Most EU countries---and Canada---use chip and PIN technology. Be aware, if you take a traditional US issued card to Europe, they may no longer be familiar with the 'swipe the magnetic strip' concept that is normal here. Merchants can manually key in your number, but if you're at an unattended kiosk, very likely your card won't work.

    The security measures are so much stronger using chip and PIN. Select US banks are issuing their high end clients who travel a card with chip and PIN, but it's far from common here. Supposedly in the next couple years the US will catch up. The stop gap solution now is chip and signature, which still doesn't have the strength of chip and PIN.



  5. #25
    Join Date
    Apr. 2, 2003
    Posts
    5,110

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    Quote Originally Posted by Muffin View Post
    I
    The security measures are so much stronger using chip and PIN. Select US banks are issuing their high end clients who travel a card with chip and PIN, but it's far from common here. Supposedly in the next couple years the US will catch up. The stop gap solution now is chip and signature, which still doesn't have the strength of chip and PIN.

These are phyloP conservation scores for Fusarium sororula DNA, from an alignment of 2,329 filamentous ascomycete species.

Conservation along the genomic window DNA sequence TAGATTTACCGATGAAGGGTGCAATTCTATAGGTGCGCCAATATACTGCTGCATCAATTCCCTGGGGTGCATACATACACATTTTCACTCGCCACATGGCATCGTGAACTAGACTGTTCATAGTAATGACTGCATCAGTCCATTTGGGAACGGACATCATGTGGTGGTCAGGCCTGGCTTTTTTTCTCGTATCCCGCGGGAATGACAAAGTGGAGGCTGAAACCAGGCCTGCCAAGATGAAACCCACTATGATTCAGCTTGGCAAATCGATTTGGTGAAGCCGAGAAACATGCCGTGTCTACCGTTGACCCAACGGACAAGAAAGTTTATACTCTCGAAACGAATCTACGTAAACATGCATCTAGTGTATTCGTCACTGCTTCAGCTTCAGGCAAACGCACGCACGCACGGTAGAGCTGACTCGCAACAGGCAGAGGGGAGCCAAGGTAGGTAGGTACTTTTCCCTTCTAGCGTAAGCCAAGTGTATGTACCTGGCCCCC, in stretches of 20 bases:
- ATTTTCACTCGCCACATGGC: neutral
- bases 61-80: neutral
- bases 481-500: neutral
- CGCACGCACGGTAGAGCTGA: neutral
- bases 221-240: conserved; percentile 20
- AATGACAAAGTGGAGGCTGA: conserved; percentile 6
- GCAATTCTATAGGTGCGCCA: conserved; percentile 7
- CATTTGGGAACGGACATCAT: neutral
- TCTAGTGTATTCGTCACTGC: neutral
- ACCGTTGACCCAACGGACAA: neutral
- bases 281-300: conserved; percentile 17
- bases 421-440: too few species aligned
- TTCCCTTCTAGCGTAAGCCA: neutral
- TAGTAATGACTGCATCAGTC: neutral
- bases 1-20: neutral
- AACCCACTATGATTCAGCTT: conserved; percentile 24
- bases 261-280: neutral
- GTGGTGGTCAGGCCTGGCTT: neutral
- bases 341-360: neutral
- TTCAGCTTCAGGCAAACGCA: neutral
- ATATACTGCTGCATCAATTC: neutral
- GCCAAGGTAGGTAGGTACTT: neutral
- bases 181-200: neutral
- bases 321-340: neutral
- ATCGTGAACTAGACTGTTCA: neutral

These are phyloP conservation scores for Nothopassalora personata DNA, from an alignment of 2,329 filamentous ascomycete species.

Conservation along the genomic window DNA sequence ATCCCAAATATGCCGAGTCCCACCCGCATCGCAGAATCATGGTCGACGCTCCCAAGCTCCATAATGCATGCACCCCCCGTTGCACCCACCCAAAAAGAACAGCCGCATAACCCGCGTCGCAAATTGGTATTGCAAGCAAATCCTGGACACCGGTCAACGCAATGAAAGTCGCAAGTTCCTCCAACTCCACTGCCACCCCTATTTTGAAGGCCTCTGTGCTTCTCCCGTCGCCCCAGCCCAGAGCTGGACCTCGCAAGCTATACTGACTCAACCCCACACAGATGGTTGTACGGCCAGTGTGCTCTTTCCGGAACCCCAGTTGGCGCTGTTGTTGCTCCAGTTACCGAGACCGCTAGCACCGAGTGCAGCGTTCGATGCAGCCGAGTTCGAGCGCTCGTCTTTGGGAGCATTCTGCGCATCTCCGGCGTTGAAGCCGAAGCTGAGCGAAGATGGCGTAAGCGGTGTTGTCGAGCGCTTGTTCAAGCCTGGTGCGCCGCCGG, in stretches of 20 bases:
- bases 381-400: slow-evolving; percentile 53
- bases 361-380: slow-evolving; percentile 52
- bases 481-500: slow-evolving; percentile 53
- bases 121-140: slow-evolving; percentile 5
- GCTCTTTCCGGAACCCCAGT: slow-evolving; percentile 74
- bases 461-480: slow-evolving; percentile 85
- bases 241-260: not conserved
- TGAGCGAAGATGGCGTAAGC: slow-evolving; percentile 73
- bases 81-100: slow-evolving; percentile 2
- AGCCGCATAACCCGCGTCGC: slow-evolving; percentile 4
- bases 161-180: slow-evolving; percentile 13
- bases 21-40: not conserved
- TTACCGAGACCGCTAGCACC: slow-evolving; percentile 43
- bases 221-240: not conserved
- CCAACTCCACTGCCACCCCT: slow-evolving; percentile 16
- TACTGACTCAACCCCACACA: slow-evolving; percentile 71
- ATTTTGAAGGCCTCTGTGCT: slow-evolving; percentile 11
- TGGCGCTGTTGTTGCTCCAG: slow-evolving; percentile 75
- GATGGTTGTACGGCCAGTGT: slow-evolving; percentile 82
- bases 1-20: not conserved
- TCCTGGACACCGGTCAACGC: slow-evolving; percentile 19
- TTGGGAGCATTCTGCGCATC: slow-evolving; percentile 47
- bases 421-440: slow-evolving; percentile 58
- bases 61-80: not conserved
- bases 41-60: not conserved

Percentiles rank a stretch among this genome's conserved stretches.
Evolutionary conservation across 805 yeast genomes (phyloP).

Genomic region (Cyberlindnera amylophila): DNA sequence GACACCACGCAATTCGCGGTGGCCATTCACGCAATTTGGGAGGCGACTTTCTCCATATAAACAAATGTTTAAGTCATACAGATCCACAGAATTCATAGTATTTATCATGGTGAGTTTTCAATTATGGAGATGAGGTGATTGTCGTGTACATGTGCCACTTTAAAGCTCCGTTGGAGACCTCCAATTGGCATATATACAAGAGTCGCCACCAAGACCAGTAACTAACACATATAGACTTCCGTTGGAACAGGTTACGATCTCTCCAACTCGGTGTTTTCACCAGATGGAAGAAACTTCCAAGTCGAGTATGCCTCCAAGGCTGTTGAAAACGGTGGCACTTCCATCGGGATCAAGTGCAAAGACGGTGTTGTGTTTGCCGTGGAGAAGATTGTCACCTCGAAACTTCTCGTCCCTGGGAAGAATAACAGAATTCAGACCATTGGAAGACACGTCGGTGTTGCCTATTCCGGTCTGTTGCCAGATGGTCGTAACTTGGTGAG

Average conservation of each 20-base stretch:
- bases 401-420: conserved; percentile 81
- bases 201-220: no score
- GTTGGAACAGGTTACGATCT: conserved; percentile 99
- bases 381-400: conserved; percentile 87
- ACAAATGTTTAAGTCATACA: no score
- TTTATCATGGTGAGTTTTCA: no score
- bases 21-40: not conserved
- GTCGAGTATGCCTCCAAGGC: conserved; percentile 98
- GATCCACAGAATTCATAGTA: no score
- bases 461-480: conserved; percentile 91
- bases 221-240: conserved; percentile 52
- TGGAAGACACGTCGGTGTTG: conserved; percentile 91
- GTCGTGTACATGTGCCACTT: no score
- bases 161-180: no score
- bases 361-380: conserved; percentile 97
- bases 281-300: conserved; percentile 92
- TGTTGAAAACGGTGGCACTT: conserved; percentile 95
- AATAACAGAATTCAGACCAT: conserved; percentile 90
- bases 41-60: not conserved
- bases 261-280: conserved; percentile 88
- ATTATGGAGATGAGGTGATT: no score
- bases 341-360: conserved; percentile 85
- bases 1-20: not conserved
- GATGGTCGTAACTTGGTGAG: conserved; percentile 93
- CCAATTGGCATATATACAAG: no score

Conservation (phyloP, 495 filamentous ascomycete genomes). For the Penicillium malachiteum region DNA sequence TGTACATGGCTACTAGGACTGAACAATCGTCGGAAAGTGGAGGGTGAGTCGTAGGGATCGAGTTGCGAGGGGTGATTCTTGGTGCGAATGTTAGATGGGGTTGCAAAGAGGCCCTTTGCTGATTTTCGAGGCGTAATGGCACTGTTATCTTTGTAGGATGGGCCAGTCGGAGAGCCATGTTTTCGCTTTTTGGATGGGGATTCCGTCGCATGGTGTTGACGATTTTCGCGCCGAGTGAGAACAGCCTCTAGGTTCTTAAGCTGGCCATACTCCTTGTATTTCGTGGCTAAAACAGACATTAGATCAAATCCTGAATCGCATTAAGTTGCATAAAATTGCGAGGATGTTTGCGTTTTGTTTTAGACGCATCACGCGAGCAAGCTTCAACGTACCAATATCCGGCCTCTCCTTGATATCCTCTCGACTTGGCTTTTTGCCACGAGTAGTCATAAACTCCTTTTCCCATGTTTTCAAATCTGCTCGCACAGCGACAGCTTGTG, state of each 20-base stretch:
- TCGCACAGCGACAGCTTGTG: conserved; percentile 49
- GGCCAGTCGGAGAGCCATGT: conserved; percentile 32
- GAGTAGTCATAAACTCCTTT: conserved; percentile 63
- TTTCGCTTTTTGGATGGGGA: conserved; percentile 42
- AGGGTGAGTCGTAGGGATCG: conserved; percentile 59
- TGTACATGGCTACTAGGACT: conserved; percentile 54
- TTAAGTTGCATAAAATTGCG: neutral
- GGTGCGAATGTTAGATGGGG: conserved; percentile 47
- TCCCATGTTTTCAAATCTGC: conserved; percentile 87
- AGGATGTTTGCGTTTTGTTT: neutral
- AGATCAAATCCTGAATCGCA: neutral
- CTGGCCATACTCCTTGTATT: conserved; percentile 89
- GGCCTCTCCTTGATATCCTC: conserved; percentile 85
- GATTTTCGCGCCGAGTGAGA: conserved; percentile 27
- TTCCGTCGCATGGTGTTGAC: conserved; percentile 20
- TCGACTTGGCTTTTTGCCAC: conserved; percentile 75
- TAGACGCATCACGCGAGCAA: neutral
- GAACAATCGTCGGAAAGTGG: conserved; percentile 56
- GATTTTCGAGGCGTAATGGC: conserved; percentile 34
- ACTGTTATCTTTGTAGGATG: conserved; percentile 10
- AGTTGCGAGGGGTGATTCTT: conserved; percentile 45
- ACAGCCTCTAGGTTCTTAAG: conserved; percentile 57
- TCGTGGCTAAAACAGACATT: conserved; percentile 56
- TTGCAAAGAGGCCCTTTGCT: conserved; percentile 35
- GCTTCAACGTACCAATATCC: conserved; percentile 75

I travel quite a bit for work and I had to actively seek out a chip and pin card-- and I have not encountered, in 2 years of 90% travel (home 1 day a week) a single card reader in the US that reads it off the chip. All are mag stripe. I had to specifically request a chip and pin card from the vendor (Chase Sapphire Preferred, for those interested).



  6. #26
    Join Date
    Jun. 3, 2005
    Posts
    180

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    You're right...I wasn't clear. I believe the chip and signature cards offered by some US banks also have the traditional mag stripe? When you read about what is available for 'normal folks', it's actually chip and sig, not chip and PIN. People are now opening accounts at foreign banks to specifically get a card with the chip and PIN security.

    The retailers are hesitant to embrace the chip and PIN technology because not only does it cost money to replace the traditional readers, but supposedly a breach in security from a chip and PIN attack shifts the financial responsibility from the issuing card company to the retailer. I'd be highly surprised to see a chip and PIN reader at any US retailer right now, but hopefully by 2015.



  7. #27
    Join Date
    Sep. 4, 2006
    Location
    Somewhere in the Southwest
    Posts
    1,277

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    A really ironic little factoid here re: chip and pin vs magstripe...food stamp cards, at least here in TX are chip and pin, though they have a stripe as well.